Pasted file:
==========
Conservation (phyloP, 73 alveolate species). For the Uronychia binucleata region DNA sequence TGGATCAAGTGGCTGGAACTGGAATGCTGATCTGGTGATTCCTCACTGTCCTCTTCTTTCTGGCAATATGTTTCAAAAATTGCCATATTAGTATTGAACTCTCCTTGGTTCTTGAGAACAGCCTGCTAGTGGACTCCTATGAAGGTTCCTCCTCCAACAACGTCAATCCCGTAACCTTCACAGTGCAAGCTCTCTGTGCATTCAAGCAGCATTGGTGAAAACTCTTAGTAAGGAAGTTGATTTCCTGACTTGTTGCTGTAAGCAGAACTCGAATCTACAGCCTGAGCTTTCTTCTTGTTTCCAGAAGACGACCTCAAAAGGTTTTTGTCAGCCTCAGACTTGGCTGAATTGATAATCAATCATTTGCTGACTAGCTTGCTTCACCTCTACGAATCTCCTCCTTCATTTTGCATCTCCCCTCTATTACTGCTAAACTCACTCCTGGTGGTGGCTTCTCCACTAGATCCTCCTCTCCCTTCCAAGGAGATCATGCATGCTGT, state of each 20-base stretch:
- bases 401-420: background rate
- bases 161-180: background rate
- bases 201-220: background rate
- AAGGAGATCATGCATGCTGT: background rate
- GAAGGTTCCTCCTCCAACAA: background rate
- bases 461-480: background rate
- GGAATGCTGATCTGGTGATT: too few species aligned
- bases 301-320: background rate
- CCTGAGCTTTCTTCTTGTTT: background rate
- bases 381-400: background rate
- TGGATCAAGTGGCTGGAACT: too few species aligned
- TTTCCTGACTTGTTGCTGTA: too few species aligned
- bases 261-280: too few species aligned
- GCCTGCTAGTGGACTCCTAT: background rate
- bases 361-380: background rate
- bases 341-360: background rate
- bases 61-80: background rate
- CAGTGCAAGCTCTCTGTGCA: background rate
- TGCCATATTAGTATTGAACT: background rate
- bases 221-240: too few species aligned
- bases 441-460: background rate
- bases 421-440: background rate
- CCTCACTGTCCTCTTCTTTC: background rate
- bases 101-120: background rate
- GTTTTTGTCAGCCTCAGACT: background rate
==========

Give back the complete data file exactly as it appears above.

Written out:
Conservation (phyloP, 73 alveolate species). For the Uronychia binucleata region DNA sequence TGGATCAAGTGGCTGGAACTGGAATGCTGATCTGGTGATTCCTCACTGTCCTCTTCTTTCTGGCAATATGTTTCAAAAATTGCCATATTAGTATTGAACTCTCCTTGGTTCTTGAGAACAGCCTGCTAGTGGACTCCTATGAAGGTTCCTCCTCCAACAACGTCAATCCCGTAACCTTCACAGTGCAAGCTCTCTGTGCATTCAAGCAGCATTGGTGAAAACTCTTAGTAAGGAAGTTGATTTCCTGACTTGTTGCTGTAAGCAGAACTCGAATCTACAGCCTGAGCTTTCTTCTTGTTTCCAGAAGACGACCTCAAAAGGTTTTTGTCAGCCTCAGACTTGGCTGAATTGATAATCAATCATTTGCTGACTAGCTTGCTTCACCTCTACGAATCTCCTCCTTCATTTTGCATCTCCCCTCTATTACTGCTAAACTCACTCCTGGTGGTGGCTTCTCCACTAGATCCTCCTCTCCCTTCCAAGGAGATCATGCATGCTGT, state of each 20-base stretch:
- bases 401-420: background rate
- bases 161-180: background rate
- bases 201-220: background rate
- AAGGAGATCATGCATGCTGT: background rate
- GAAGGTTCCTCCTCCAACAA: background rate
- bases 461-480: background rate
- GGAATGCTGATCTGGTGATT: too few species aligned
- bases 301-320: background rate
- CCTGAGCTTTCTTCTTGTTT: background rate
- bases 381-400: background rate
- TGGATCAAGTGGCTGGAACT: too few species aligned
- TTTCCTGACTTGTTGCTGTA: too few species aligned
- bases 261-280: too few species aligned
- GCCTGCTAGTGGACTCCTAT: background rate
- bases 361-380: background rate
- bases 341-360: background rate
- bases 61-80: background rate
- CAGTGCAAGCTCTCTGTGCA: background rate
- TGCCATATTAGTATTGAACT: background rate
- bases 221-240: too few species aligned
- bases 441-460: background rate
- bases 421-440: background rate
- CCTCACTGTCCTCTTCTTTC: background rate
- bases 101-120: background rate
- GTTTTTGTCAGCCTCAGACT: background rate